Francesco Tamagno (1850-1905) was considered the greatest dramatic tenor of his generation. During the last quarter of the 19th century, this legendary singer captured the attention of audiences everywhere with his performances in opera and concert. Born in Turin to a wine merchant and tavern keeper, Tamagno showed early promise as a singer, but was refused entry to the Turin Conservatory when he first applied at the age of seventeen. Not to be dissuaded, the young tenor repeatedly auditioned for the Teatro Regio in his hometown. Eventually he was accepted into the chorus and began studying with celebrated composer and teacher Carlo Pedrotti (1817-1893). As he continued to gain stage experience as a chorister, Tamagno hoped to be given the opportunity to sing roles with the company. He got his wish in February of 1872 when he debuted in the small role of Gaspero in the local premiere of Francesco Cortesi’s opera La Colpa del Cuore. Other comprimario parts followed during the season in such operas as Poliuto and Ruy Blas.
Tamagno’s real breakthrough came about early in 1874 when he sang Riccardo in Un Ballo in Maschera at the Teatro Bellini in Palermo, impressing audience and critics alike. Over the course of the next three years, Tamagno made appearances in Carpi, Ferrara, Venice, Rovigo and Barcelona, building an impressive repertoire of leading roles in such works as Lucia di Lammermoor, Ernani, Il Trovatore, La Traviata, Don Carlo, La Forza del Destino, Robert le Diable, Les Huguenots, Saffo, Martha and even Rossini’s Stabat Mater.
Tamagno’s work with the Teatro Liceo in Barcelona most likely brought him to the attention of La Scala in Milan, where he opened the 1877/78 season as Vasco in L’Africaine. From that point on, La Scala was Tamagno’s artistic home, and he sang there regularly until 1901. The tenor was also a frequent guest to the operatic stages of Naples, Rome, Venice, London, St. Petersburg, Madrid, Seville, Buenos Aires, Mexico City, New York, Paris, Nice and Monte Carlo. He amassed a repertoire of over fifty roles, including the leads in Le Prophète, Guillaume Tell, Aïda, Sansone et Dalila, Andrea Chénier and his greatest role, Verdi’s Otello, which he created at La Scala in 1887.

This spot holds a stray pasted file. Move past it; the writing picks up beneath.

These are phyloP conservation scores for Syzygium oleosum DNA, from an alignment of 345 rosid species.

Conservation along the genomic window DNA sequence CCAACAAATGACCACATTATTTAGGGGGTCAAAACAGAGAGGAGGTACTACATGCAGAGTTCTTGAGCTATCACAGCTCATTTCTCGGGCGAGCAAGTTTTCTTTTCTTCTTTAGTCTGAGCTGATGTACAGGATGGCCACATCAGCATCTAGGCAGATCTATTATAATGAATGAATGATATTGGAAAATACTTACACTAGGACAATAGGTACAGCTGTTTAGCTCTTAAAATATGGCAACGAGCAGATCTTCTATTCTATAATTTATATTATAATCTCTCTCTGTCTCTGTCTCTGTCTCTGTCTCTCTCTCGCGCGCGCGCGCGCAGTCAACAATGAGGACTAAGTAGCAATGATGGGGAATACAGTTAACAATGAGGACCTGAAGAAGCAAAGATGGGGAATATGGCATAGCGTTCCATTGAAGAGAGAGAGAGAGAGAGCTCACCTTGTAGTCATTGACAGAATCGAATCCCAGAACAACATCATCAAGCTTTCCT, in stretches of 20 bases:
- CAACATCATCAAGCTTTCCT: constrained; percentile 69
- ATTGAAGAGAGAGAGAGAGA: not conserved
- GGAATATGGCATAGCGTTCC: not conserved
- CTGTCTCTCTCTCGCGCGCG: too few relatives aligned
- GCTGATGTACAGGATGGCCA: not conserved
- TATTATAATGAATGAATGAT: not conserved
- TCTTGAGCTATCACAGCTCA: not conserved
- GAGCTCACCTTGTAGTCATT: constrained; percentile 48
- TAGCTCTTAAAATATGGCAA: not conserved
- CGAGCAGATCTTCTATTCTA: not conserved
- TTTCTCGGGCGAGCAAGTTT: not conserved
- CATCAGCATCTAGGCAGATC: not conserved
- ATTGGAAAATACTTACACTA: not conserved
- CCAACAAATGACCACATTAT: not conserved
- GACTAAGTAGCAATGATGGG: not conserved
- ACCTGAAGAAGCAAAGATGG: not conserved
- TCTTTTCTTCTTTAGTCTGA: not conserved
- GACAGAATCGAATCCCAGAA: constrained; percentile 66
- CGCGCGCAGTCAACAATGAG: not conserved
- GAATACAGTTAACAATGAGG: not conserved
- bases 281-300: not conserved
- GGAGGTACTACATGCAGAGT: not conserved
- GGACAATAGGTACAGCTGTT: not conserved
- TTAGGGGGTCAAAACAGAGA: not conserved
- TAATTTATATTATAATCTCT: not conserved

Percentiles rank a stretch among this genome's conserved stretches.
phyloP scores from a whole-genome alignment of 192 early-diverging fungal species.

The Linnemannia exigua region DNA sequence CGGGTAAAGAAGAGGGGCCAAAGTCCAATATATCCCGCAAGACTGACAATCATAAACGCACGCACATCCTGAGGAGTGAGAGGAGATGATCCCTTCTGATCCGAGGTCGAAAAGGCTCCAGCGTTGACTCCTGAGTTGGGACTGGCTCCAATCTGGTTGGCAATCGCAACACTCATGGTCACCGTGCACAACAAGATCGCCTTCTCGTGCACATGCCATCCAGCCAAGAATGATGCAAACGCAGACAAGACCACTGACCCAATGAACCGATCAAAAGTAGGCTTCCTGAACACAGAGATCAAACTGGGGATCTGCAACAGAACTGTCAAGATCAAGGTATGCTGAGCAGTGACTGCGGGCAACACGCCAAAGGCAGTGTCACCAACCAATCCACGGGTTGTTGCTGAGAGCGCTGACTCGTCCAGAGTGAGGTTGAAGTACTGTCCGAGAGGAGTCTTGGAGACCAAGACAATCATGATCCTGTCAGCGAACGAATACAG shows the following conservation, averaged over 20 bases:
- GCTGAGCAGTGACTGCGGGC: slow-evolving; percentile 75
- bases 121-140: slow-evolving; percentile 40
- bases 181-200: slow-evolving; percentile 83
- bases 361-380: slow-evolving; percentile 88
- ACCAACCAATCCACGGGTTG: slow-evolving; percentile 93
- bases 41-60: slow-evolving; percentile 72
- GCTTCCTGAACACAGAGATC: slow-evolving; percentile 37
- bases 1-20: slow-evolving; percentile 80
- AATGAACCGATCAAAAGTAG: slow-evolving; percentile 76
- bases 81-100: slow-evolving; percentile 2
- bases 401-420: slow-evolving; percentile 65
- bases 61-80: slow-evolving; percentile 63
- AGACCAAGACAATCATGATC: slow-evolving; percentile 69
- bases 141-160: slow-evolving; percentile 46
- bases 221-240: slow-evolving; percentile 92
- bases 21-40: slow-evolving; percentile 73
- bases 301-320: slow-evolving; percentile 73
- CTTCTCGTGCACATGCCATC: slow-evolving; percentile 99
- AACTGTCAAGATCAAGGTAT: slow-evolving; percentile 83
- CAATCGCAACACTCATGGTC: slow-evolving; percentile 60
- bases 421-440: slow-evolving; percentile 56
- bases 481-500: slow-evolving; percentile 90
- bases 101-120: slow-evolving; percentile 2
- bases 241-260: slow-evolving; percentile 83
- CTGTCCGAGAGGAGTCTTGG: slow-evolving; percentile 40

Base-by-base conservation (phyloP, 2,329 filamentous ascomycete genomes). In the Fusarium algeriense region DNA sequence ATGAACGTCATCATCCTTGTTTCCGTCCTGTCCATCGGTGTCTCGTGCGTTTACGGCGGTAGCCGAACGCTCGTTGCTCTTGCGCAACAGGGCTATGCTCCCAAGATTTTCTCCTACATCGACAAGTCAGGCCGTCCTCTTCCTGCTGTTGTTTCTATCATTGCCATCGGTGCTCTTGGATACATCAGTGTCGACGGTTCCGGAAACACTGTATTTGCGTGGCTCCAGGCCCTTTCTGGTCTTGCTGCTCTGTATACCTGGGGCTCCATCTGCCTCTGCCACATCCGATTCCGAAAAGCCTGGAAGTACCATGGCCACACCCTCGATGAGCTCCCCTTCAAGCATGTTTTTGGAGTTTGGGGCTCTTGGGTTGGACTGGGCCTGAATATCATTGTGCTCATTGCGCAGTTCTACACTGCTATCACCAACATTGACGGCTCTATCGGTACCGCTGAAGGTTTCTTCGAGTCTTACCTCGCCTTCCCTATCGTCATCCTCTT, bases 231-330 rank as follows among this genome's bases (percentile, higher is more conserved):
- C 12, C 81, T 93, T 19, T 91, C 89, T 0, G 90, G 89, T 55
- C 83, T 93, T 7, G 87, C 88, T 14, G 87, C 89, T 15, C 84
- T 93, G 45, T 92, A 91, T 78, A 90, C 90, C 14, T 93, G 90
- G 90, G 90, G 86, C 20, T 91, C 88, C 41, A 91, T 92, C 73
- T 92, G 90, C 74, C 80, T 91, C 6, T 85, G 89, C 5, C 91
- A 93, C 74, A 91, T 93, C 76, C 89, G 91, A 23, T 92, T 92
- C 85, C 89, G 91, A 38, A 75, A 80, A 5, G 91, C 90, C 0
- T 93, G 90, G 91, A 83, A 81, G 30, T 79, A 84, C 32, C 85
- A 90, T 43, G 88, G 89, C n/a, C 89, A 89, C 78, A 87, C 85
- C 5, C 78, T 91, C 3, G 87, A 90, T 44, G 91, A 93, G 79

Unfortunately, Tamagno’s career was not destined to be a lengthy one. As far back as 1887 (during rehearsals for the premiere of Otello), the tenor was suffering from chest pains and shortness of breath. Acute hypertension coupled with arteriosclerosis, eventually caused Tamagno to curtail his activities. After the turn of the century, the fifty year old singer had cut back his stage appearances markedly and began concentrating on concert work. His final performance seems to have been a recital in Turin in March of 1905. Several weeks later, the tenor suffered a serious heart attack and spent the summer convalescing at his villa in Varese. In mid-August, however, Tamagno suffered a massive stroke from which he never recovered. Paralyzed, the great tenor lingered for two weeks before dying from a second stroke on August 31. He was only fifty-four years old.
The recordings of Francesco Tamagno are amazing documents to behold. Although made when the tenor was semi-retired and nearing the end of his life, they reveal an amazingly well controlled voice with trumpet like top notes. The majority of Tamagno’s forty three discs were made in February of 1903 for the Gramophone and Typewriter Company. G&T representative Will Gaisberg agreed to set up a makeshift studio in the music rooms at the tenor’s villa in Ospedaletti in order to produce a stress free environment for the chronically ill Tamagno. In a span of five days (February 7 to 11) the tenor cut some forty discs of titles from Guillaume Tell, Il Trovatore, Andrea Chénier, Samson et Dalila, Hérodiade, Messaline, Le Prophète and, of course, Otello. Most of these titles were given at least two (in some cases, four) takes and those considered worthy of release were issued later that same year. In October, Tamagno joined soprano Giannina Russ to record the duet “Sento una forza indomita” from Il Guarany. However, the resulting disc was marred by a technical flaw and no copies are known to exist. Finally, in April of 1904, Tamagno agreed to travel to the G&T studios in Milan where he recorded two arias from Otello and Andrea Chénier.
This performance of Otello's death scene, "Niun mi tema", was one of two recordings made by the tenor during a visit to the Milan offices of the Gramophone and Typewriter Company in April of 1904. This version is the most complete of all the tenor's recordings of this aria and shows Tamagno to be in splendid voice in his fifty-fourth year.